If you’re dying to visit the Sistine Chapel and the Vatican Museum, they’re closed on Sundays so you should plan to head there first thing Saturday morning — well, after getting a coffee and sweet pastry at a local spot near your hotel for breakfast, of course. Remember, it’s cheaper to sip your espresso standing at the bar with the locals. Buying tickets ahead of time for these attractions will ensure you avoid long waits in line and disappointment, especially during high tourist season. Remember to dress modestly — you won’t be allowed in if your knees and shoulders aren’t covered.

The Spanish Steps. (Photo by Blueplace/Getty)

Once you’ve had your fill of Renaissance art and tourists, cross the river and head to the famous Spanish Steps. Feel free to walk up and down them, but don’t sit — you could be fined up to £350 for plopping down. Then, stop for a riverside lunch on a barge covered in windows that sits on the Tiber River.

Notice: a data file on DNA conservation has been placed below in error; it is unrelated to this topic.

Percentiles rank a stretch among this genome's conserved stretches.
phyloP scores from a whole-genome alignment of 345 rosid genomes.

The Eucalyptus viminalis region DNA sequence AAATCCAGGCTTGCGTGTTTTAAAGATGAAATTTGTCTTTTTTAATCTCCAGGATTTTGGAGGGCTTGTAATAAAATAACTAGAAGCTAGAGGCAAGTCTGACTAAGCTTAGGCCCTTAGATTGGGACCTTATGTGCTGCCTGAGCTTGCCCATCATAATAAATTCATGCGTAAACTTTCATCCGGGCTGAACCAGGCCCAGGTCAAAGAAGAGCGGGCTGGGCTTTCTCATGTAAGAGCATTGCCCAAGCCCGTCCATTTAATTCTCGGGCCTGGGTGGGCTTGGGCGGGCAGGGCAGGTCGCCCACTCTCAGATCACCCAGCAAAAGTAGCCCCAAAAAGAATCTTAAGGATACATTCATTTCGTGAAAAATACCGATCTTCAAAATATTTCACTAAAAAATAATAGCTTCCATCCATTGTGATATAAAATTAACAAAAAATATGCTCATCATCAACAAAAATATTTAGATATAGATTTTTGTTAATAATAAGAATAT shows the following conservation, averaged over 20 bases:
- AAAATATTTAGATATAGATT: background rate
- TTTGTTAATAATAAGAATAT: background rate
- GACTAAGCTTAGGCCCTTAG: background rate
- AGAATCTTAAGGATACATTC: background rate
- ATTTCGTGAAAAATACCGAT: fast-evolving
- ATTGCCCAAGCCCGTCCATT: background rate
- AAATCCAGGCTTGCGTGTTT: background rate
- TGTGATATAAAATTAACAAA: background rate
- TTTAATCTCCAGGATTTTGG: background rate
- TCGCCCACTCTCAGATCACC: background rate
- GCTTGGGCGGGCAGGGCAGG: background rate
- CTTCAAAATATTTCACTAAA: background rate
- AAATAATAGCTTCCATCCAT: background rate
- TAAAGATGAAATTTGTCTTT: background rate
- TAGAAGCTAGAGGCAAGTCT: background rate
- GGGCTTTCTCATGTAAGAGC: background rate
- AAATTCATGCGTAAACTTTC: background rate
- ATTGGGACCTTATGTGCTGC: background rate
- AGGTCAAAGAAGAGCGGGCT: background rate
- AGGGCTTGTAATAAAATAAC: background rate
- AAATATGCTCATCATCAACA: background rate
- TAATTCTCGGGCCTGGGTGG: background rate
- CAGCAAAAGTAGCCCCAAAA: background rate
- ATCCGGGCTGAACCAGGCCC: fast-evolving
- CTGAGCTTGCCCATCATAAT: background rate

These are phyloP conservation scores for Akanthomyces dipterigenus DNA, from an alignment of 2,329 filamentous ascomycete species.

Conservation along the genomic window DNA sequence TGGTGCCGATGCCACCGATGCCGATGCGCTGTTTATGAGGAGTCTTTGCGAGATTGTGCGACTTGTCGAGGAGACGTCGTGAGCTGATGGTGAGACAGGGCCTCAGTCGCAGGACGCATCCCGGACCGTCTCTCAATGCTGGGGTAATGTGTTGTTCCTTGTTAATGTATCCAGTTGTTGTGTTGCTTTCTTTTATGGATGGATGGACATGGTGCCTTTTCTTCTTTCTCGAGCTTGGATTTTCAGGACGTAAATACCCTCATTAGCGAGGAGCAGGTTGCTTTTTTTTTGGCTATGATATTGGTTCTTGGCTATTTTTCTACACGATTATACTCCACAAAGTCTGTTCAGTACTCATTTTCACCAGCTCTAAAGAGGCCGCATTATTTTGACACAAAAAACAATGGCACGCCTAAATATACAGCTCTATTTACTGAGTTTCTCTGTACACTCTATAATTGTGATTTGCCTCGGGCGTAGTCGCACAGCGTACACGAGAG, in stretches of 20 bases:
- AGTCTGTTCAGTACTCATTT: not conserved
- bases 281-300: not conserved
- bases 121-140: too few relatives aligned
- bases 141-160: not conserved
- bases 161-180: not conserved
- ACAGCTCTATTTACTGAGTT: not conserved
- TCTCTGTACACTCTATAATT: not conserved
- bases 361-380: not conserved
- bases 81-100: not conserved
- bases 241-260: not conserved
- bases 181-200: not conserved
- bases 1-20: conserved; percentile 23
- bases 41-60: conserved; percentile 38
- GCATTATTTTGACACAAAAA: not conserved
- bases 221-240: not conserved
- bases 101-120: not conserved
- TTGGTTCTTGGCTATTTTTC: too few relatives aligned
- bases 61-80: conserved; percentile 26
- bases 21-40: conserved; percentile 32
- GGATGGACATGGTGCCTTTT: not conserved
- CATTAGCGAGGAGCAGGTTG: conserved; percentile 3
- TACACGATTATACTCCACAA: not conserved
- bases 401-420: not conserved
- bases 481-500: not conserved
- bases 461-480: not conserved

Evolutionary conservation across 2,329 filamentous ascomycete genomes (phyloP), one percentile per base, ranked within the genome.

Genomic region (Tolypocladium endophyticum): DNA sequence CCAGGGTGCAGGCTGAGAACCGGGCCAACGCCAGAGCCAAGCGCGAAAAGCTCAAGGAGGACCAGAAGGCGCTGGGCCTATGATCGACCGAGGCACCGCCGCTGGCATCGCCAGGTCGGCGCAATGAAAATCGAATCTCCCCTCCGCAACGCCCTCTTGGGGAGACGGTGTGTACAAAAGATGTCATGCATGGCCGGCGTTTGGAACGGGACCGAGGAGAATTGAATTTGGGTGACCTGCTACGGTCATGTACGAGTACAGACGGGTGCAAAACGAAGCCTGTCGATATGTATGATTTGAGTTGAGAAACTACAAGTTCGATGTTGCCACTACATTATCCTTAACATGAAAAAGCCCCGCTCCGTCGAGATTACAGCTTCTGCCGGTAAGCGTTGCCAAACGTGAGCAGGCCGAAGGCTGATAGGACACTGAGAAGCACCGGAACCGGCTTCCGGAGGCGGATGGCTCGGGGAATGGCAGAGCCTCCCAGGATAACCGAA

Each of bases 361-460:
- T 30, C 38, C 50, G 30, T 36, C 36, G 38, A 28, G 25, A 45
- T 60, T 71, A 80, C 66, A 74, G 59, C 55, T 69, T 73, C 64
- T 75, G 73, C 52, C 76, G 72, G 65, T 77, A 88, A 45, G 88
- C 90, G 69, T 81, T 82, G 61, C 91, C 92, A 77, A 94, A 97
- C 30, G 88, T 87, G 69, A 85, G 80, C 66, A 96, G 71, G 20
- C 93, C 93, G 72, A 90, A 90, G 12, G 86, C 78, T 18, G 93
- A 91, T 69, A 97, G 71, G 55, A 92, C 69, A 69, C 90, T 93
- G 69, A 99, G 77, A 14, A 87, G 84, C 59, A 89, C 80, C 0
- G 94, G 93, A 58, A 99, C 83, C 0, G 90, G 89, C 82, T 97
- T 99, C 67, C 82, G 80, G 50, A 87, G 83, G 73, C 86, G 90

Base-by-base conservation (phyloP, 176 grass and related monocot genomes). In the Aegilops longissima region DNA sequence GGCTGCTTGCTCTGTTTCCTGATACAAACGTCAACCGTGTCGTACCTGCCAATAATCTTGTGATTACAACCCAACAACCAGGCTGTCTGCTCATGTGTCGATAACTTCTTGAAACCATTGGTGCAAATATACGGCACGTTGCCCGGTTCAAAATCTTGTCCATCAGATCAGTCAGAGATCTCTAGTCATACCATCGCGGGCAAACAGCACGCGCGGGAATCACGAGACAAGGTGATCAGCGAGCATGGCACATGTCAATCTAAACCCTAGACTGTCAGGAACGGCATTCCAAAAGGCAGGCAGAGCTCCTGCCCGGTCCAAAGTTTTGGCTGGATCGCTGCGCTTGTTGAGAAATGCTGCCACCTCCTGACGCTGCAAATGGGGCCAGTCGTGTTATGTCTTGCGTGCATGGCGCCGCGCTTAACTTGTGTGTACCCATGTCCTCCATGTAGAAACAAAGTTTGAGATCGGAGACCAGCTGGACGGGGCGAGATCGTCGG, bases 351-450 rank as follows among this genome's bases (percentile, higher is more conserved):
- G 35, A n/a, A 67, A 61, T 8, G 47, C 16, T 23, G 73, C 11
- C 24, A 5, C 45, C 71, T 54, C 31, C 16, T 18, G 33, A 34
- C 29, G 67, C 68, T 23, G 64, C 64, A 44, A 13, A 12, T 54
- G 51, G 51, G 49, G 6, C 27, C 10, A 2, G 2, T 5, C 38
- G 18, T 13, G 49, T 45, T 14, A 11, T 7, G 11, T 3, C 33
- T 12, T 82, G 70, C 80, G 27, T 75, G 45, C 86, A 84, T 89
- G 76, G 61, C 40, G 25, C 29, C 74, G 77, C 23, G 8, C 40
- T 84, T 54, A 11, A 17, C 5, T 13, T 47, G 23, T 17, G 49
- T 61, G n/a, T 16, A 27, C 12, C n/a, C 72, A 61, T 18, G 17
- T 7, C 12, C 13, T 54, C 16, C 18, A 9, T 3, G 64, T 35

Alternatively, you could skip the Vatican experience and head to the Castel Sant’Angelo, a spectacular Roman monument and fortress in a distinct circular shape that towers over the river. For a stunning painted ceiling without the hordes of tourists, consider a visit to the Sant’Ignazio church. The massive ceiling fresco, covered with cherubs and religious figures upon a blue sky background, will leave you mesmerised.

The ceiling at Sant’Ignazio is a hidden wonder. (Photo by Massimo Merlini/Getty)